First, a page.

Tuesday, November 21, 2017

Retiring Old Mama

The last few years, we’ve been working Old Mama into retirement. She’s a fine old dog that has traveled many, many miles accompanying her flocks from the low desert to the high mountains each year. We gradually placed her with flocks following shorter trails, and finally stopped allowing her to trail to winter range a few years ago. She’s adapted beautifully to every change; so long as she’s with sheep, she’s content.

Every day she cheerfully sticks her tail straight up into the air and trots off to lead the flock in the day’s grazing. Her face and body carry many scars of war, proof of her unwillingness to back down from a fight with any predator.

Yesterday was the start of a new stage of retirement, as we placed Old Mama into a large pen with orphan lambs that were born this spring. She’s healed up from her most recent battle with wolves, and is in great physical condition, but her teeth are worn with age so she can no longer defend herself. It’s something that she doesn’t understand, as she regularly sounds the alarm and charges out with the other guardians to face danger.

The last few months we’ve had our hands full with wolf problems, so we’ve been night-penning the sheep, and Old Mama is usually the last to enter the pen, following her flock into safety. But when she entered the pen last night, I slipped a leash over her head and diverted her into an adjacent pen, where she could be with smaller lambs. Old Mama was happy to spend time with these youngsters, but when she watched me let her flock out of the neighboring pen at daylight this morning, she stood expectantly at the gate, waiting for me to let her out. But I didn’t. She would no longer be their leader.

With wolves frequently coming so close to the house, I’m afraid we may be on the verge of a major canid brawl. Predictably, Old Mama would rise to the challenge, and would give her life in the process. We’re trying to lessen the risk of that happening.

We had hoped to stop night-penning the sheep as soon as we start winter feeding, probably around the first of December. Instead of ranging out to graze, our providing lines of alfalfa-grass hay near the house will keep the flock close by. But our discovery of wolf tracks within a quarter-mile of the house has cancelled that plan. We’ll be night penning until we can get these particular problem wolves eliminated.

Perhaps during the day Old Mama and her lambs can rejoin the flock as it feeds on hay near the house, and accompany the flock back into the pens at night. Perhaps my indulging in the desires of an old dog will lead to her demise. While I fear for her, far be it for me to deny an old dog her last wish.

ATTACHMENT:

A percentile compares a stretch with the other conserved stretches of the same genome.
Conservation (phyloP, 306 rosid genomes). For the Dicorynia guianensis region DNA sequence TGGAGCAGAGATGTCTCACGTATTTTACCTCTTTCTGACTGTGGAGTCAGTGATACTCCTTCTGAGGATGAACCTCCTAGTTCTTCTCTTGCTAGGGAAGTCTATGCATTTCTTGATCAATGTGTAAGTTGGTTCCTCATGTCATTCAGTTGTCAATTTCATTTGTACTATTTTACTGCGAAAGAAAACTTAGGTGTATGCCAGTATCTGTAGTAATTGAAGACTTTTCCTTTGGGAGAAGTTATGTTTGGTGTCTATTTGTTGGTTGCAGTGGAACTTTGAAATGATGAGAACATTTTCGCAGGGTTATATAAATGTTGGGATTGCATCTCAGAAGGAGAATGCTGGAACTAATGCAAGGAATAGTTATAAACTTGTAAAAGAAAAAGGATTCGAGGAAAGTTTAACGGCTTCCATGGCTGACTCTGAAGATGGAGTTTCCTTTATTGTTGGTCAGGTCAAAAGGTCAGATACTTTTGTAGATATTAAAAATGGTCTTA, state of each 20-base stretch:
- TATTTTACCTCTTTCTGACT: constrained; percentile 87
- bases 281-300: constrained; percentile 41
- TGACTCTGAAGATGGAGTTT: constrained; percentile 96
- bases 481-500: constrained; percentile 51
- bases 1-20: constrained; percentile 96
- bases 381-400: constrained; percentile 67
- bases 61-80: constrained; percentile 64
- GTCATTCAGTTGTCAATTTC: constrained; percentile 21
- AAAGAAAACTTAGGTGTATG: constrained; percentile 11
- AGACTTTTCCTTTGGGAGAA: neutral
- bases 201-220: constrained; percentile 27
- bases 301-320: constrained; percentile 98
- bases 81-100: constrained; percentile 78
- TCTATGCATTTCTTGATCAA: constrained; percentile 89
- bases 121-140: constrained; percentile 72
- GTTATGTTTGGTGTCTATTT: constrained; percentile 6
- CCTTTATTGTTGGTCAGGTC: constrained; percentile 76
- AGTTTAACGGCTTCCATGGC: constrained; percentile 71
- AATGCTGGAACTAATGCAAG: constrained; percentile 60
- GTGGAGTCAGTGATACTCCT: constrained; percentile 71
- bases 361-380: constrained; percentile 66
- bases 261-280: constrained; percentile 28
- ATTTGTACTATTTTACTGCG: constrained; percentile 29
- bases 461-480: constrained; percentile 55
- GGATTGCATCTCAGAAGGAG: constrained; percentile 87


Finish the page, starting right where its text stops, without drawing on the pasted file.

dputnam said...

She sounds like a wonderful dog. Glad that she can still have a useful role in her aging years.

Anonymous said...

Bless you for recognizing that her happiness doesn't reside in longevity at the expense of doing her job and being a "contributing member" of her pack! More people should realize it also applies to people in society.

Unknown said...

To die happy and content for most of my days, even if a brief time of pain and agony is experienced at the end, is a life well lived for me. I am in my late 40s and pray i have years left to love, experience and truly love, but i have instructed my family that suffering is relative and pain is ok as long as the days aren’t spent wasting away. I avoid much of modern medical care and prefer my home and my small “range”. I cant answer for your precious old Mama, but I suspect your good clearly good communication with her will give you all the answers you need in time. She will let you know, and you already know your blessings. I enjoy your writing. Please don’t ever stop. Thank you!

Unknown said...

Wonderful writing, Cat. Is it better to die doing her job, or of a broken heart, watching others do it for her? Not an easy question, and the answer is different for different people. We make a cruel bargain with fate when we love our dogs, for we know from the start that they will not be with us very long.

Anonymous said...

I still have two old huskies from my last sleddog team, one is 12, the other 13. And they still SCREAM with excitement and anticipation if they hear me moving the old dog cart in my garage! I cannot even move it a foot without them hearing it--even awakening from a deep sleep! But they have been "retired" from harness work for some years now--they would KILL themselves otherwise! I try to make it up to them with lots of treats and affection, which they appreciate, but will never really take the place of a day's "work" in the team......L.B.